An Historical Perspective On Today's Mayorallty
Before we Begin our jounury in my Year in Office, It is important to understand the Office of Mayor and for us also to understand how the office developed and the traditions that it bequeathed.
The word's 'Mayor' and 'Major' derive from the same Latin word 'Magnus' meaning great. The office of Mayor together with the Domesday Book and the feudal system were bought to this country by the Normans as such an office has existed on the continent since at least the fifth century.
The title of Mayor given to the head of the Corporation (Council) is comparatively speaking an innovation which was introduced by the Municipal Corporation Act 1835.
The Office of Mayor has changed dramatically over the Centuries as can be seen below:
During this time, unlike today, the Mayor was always a "he" and under whatever name he was known in his particular Borough, he seems to have held a position similar in many ways to his modern successor.
Like today, the Mayor was acknowledged as the "first citizen" of the town, he had a Council (under differing names) to assist him, he was a 'Custodian of the Peace' - the name for early Magistrates, and he would normally preside in the Borough's civil and criminal courts.
Historian William Lamarde's "stack of statutes" greatly increased the powers of the Mayor as Chief and sometimes Sole Magistrate. This made the Magistrate the Tudor "maids of all work" resulting in a great increase in their personal importance as these following examples of mayoral powers show:
The power to arrest those disturbing the peace and persons carrying offensive weapons in fairs (2Ed.III c. 3);
Power to regulate the size of loaves of bread and to seize bread of unlawful size and pillory the bakers responsible (5 Henry V c.6);
Powers to search premises suspected of unlawful gaming (33 Henry VIII c. 9);
The power to compel persons to go into service, and to deal with matters relating to servants and apprentices (5 Eliz. I c.4);
The power to deal with dyers suspected of using logwood in dyeing (23 Eliz. I c. 9)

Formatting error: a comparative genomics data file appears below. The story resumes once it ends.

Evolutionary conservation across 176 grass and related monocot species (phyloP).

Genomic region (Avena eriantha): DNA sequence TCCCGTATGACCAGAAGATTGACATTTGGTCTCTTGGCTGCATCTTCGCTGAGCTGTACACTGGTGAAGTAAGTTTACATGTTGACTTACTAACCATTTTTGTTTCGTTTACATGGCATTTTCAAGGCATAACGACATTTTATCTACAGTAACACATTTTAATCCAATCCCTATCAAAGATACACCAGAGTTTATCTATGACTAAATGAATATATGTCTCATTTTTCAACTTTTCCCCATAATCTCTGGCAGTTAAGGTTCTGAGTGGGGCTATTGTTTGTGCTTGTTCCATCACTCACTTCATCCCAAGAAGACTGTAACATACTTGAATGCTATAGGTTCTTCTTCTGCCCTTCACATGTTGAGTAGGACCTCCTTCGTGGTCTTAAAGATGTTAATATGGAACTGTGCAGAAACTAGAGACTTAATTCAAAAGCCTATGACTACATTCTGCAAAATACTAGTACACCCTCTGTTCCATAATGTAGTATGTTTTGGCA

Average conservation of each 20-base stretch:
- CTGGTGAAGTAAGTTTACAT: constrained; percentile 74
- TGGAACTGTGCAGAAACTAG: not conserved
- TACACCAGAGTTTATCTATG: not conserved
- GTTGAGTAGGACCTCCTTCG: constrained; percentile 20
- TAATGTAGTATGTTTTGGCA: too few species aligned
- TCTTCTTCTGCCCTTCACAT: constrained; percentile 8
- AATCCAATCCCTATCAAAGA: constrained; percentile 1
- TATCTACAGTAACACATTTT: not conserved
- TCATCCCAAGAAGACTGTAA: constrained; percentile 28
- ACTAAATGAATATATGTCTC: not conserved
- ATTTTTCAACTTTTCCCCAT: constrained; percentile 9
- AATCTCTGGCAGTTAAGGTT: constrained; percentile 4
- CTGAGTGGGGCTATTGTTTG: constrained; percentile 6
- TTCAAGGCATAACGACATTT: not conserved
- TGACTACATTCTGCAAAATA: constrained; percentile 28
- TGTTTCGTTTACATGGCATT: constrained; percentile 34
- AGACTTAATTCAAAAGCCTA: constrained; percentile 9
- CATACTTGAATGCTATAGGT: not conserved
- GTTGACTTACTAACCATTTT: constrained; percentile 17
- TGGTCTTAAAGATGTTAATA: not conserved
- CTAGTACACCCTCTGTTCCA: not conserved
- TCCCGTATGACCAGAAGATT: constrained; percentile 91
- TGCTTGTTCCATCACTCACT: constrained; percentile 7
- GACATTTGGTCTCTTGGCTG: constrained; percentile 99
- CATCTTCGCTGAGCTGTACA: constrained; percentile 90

By the Seventeenth century, the Mayor had in many Boroughs become all powerful and in many instances his powers included:
Chairman of the Council or other governing body of the town (e.g. the Alderman, Capital Burgesses, Masters, Approved Man, Portmen, or Brethren);
Chief Magistrate often presiding at Quarter Sessions as well as Petty Sessions;
President of the Civil and Manorial Courts of the Borough, sometimes sitting with the Recorder or the Town Clerk, and sometimes alone;
Clerk of the Borough Market(s);
Keeper of the Borough Gaol;
The appointment of most Borough Officers, including in some towns the Town Clerk and Chamberlain;
The creation of Freeman, often for a fee; and
Admiral of the Port - title retained today in several seacoast towns such as Southampton, Poole and Kingston-upon-Hull.
By the Eighteenth century, the position of Mayor in this country had become one of considerable power and the position was, and still is regarded as the pinnacle of achievement for service to the local community.
In 1835, the legal position of the Mayor was regulated by Parliament, who laid down a clear definition of the precise attributes of the modern Mayor thus restricting and regulating by statute the rights of the precedence of the Mayor.
By the nineteenth century, a Mayor could be the centre of all political activity with the terms of office lasting often two to four years. By attending a large number of committees, the Mayor could hold the whole Council together and co-ordinate and integrate its activities. The political role of the Mayor, rather than the social and ceremonial role, was clearly far more important in this era than it is today.
The Importance and Role of the Mayor Today
One can suggest three main important roles for the traditional Mayor in today's local authorities and society:
(i) As a symbol of the authority
The insignia of the mace, robes, chains of office etc is a clear symbol of the Mayor's Authority in that area. The Mayor, through the office of Mayor and its trappings, connects the present day with history and acts as a symbol of continuity.
Until 1974 the use of the term "Corporation" symbolised the fact that the people were considered part of the Council and this strengthened the symbolism of the Mayor being the First Citizen who spoke for the whole town or city and gave an identity.
(ii) As a symbol of open society
A modern role for the Mayor is that the office symbolises an open society. The choice of Mayor is no longer restricted and the First Citizen can (and does) come from any class gender or ethnic background. The First Citizen no longer is the privilege of the white middle/upper class male and the new diversity reflects the more open and democratic society we now live in.
(iii) As an expression of social cohesion
The Many, often social, engagements that are undertaken by a mayor are an expression of giving cohesion to the life of the city or town.
The history of the Mayoralty is important because it is one well-known and continuous factor in people's experiences. The power of the Mayor has undoubtedly reduced throughout the centuries and it is unlikely that today's Mayor will have the authority of, say, a fifteenth century Mayor or register some of the landmark achievements of great Victorian Mayors. The office, however, continues to have a central part to play in modern Councils and modern society and part of this role, as we have seen, is a result of the tradition it inherits.